Southeast Missouri State University student publication

New Kent Library pilot project offers students opportunity to build library collection

Monday, March 9, 2020
The two bookshelves designated for student collection additions on the East side of Kent Library.
Photo by Daria Lawson

Kent Library’s student-nominated collection additions are open for check out.

Last fall, Randyn Heisserer-Miller, the acquisitions manager at Kent Library, led the “What Would You Like to Read About?” project and the Johnson Endowment Grants to Student Groups — two engagement pilots providing students the ability to add to the collection.

Last semester, online forums were posted on the Kent Library website for subject nominations such as fantasy, fiction and sports, and were later sent out to the student body and balloted to choose the winning materials.

“What Would You Like to Read About?” focused mainly on what kinds of written content students wanted to add to the collection with the subjects ‘best-selling young adult’ and ‘young adult’ novels winning the categories.

Heisserer-Miller explained how the outcomes of the projects help familiarize the library with what students are looking for from their collections.

“The subjects that were chosen by the students were interesting because generally, we don't really spend a lot of money on young adult novels, but when we see that students want them we'll definitely get them,” Heisserer-Miller said. “I think it turned out pretty well. We added about 200 titles to the collection through both initiatives, and we’ve already had a ton of checkouts on them.”

The Johnson Endowment Grants to Student Groups allows more range in materials for students such as physical books, eBooks, technology, tools, kits and more. These grants were previously spent on decisions only made by the library and faculty.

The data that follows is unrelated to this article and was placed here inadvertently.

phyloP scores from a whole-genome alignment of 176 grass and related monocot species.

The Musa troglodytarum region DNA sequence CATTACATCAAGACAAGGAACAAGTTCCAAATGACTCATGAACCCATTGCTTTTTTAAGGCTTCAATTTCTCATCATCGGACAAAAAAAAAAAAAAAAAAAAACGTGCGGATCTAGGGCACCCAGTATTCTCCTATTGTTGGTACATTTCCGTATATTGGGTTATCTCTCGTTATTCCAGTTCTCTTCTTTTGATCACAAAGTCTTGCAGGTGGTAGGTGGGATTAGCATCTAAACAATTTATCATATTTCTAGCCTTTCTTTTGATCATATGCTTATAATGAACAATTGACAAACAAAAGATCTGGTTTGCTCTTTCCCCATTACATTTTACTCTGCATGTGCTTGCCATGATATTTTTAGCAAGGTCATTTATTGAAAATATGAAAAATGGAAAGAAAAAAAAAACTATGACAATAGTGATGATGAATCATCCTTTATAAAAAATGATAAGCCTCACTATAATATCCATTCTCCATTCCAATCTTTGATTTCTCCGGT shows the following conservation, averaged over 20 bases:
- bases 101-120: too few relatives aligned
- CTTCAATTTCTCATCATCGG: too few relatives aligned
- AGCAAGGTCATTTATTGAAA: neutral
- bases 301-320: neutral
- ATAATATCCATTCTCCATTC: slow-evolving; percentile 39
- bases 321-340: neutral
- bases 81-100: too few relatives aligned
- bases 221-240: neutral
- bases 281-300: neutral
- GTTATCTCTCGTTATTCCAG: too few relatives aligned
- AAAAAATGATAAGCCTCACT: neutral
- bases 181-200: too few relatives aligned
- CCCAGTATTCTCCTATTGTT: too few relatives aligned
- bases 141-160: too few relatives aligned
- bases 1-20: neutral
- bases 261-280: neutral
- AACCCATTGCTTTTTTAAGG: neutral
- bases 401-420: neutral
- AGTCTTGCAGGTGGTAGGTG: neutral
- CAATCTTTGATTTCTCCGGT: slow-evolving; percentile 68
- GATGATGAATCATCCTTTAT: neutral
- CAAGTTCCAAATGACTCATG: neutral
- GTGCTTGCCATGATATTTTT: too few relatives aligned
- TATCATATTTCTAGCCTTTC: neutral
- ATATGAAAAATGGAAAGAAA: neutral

Heisserer-Miller said the National Student Speech Language and Hearing Association, one of grant winners, benefitted from the project by being able to provide children, especially those that are language, speech or hearing-impaired, to enjoy books and learn about pathology.

Similarly, the second winner, The Student Dietetics Association, was able to purchase a kit containing food models, portion sizes and interactive activities through the initiative.

Jess Wittenauer, Student Dietetics Association president, explained how the student group has benefitted from the opportunity.

“In our profession, it’s very important to reach our audience and communicate our knowledge in the best way possible. With the Kent Library Grant, we decided that a Nutrition Assessment Kit would be an essential tool that provides us the hands-on experience we will use in our future careers.”

Heisserer-Miller added with these grants, it was intentional to allow students further unconventional sources of education.

“We really wanted stuff for students that maybe a professor would not normally think of providing for their class,” Heisserer-Miller said.

Heisserer-Miller hopes this collection addition will inspire students to have a voice in their surroundings.

“I think that sometimes the library here is an overlooked resource, and I hope having that engagement with students makes them more aware of the resources that are around them,” Heisserer-Miller said.

Barabara Glackin, dean of Kent Library, explained another value she finds in this collection is its ability to reintroduce students to reading for pleasure.

“You know, sometimes you just need to read something that isn't a textbook, and this could give you a nice break — help take a little step back and kind of re-energize,” Glackin said.